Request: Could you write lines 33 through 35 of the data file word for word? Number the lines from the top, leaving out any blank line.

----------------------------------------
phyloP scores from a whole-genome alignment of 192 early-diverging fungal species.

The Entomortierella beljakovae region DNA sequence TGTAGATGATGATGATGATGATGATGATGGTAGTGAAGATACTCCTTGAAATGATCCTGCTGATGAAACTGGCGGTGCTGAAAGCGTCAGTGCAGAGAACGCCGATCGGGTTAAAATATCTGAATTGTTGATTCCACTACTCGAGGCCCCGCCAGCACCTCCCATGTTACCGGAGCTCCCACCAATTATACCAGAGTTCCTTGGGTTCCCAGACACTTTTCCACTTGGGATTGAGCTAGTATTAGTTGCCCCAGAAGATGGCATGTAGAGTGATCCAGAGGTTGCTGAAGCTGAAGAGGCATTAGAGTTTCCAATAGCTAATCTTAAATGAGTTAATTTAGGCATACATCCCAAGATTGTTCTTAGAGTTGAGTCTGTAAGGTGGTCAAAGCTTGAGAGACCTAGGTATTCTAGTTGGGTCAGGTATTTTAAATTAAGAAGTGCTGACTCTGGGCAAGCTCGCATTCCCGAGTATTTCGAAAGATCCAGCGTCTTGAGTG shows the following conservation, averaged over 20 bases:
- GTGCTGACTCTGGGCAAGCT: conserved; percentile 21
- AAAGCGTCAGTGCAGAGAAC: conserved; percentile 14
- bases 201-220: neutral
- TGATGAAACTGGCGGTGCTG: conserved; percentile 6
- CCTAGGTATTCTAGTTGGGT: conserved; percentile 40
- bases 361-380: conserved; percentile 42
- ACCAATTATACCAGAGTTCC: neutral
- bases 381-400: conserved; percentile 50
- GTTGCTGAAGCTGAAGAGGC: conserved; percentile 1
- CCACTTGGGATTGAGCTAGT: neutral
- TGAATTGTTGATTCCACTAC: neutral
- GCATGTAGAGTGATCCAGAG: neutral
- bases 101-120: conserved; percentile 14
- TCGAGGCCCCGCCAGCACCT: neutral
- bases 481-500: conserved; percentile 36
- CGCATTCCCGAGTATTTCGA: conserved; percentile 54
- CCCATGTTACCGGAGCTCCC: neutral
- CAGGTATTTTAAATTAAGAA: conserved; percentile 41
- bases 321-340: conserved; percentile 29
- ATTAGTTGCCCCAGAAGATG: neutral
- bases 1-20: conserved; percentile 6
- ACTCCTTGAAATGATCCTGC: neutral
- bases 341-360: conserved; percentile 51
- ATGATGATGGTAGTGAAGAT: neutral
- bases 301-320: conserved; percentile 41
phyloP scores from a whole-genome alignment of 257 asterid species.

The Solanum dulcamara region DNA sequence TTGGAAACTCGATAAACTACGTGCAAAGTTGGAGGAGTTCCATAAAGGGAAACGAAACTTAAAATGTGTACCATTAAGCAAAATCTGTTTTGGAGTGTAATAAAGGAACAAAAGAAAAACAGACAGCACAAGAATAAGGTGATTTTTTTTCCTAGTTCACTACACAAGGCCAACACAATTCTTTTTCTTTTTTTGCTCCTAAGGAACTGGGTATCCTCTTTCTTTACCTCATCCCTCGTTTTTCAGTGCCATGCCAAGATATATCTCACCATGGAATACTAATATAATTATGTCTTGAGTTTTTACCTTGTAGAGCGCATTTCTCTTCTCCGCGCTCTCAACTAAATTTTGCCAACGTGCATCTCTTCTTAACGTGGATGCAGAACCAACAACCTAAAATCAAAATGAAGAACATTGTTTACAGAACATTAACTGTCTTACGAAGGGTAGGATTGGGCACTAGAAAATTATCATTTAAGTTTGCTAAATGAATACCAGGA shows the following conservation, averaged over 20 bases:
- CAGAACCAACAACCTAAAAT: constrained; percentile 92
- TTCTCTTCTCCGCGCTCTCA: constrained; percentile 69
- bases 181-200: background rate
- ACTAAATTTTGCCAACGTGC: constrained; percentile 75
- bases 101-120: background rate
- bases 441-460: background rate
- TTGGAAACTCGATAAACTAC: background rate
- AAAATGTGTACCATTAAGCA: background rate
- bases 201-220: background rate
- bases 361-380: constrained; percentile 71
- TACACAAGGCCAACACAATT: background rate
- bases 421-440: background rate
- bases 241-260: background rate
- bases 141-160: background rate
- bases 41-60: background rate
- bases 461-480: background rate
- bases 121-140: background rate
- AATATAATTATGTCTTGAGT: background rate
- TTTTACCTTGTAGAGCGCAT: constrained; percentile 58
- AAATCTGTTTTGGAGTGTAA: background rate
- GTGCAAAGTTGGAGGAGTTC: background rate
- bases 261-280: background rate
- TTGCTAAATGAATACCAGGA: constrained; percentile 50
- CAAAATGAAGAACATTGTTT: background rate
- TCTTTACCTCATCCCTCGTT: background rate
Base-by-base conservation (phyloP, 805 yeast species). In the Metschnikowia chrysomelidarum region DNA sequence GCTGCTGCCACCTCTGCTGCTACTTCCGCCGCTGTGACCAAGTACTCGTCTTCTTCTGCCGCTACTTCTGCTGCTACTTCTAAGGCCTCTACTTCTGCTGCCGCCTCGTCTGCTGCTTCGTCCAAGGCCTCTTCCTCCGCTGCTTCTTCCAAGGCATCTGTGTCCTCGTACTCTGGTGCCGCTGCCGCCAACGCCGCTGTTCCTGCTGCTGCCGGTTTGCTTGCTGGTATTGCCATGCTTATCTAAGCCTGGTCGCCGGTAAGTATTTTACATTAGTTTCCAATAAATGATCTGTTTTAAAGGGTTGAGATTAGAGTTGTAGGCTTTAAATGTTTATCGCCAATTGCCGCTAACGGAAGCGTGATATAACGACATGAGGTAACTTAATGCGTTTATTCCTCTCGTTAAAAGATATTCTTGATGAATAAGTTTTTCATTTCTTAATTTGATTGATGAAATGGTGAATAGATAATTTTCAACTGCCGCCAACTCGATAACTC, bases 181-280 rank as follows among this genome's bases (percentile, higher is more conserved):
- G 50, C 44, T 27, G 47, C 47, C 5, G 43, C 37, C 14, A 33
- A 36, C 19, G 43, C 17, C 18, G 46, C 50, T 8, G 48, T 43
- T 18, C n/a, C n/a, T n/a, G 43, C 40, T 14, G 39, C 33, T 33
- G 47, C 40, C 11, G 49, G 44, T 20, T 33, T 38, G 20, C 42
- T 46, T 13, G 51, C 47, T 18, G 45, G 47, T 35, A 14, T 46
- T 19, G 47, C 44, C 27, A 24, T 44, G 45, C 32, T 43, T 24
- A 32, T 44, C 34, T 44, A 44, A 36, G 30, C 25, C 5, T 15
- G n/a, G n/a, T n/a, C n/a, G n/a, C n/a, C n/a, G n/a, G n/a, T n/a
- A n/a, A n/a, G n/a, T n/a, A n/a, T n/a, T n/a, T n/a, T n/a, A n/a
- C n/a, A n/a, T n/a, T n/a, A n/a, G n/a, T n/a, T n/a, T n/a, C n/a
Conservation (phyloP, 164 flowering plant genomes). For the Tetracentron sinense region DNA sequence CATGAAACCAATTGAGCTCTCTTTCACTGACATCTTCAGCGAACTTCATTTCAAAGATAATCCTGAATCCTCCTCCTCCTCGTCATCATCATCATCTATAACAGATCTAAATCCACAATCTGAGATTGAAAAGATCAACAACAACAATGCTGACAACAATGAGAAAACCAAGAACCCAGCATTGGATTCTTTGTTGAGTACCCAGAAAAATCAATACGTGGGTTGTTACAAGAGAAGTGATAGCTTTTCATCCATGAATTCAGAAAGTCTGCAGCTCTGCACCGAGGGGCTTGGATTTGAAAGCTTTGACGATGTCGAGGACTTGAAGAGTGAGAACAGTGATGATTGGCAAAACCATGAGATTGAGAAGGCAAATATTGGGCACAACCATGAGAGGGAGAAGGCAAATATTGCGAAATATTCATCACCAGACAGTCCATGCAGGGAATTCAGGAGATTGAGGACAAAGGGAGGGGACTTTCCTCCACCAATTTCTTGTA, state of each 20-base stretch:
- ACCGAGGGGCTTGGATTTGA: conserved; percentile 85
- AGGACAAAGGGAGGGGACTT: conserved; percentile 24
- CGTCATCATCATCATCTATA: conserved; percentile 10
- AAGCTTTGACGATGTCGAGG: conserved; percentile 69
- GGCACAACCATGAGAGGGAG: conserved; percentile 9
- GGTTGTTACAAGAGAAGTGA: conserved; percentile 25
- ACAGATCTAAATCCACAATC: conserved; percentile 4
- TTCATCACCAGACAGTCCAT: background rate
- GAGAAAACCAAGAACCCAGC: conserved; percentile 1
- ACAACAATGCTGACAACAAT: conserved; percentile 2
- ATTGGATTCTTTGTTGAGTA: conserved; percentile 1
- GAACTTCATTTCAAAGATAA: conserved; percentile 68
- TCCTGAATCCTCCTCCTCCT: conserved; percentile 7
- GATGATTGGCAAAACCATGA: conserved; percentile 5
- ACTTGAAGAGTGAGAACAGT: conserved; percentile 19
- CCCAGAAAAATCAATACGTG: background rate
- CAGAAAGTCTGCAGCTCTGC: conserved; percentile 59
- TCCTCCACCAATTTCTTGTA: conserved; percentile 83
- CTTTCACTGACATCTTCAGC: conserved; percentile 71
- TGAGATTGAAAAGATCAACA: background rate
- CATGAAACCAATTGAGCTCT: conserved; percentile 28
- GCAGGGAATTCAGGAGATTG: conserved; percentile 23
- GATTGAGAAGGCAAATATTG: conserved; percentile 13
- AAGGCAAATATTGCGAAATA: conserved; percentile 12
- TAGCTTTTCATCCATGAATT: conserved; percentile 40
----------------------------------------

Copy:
- ACTAAATTTTGCCAACGTGC: constrained; percentile 75
- bases 101-120: background rate
- bases 441-460: background rate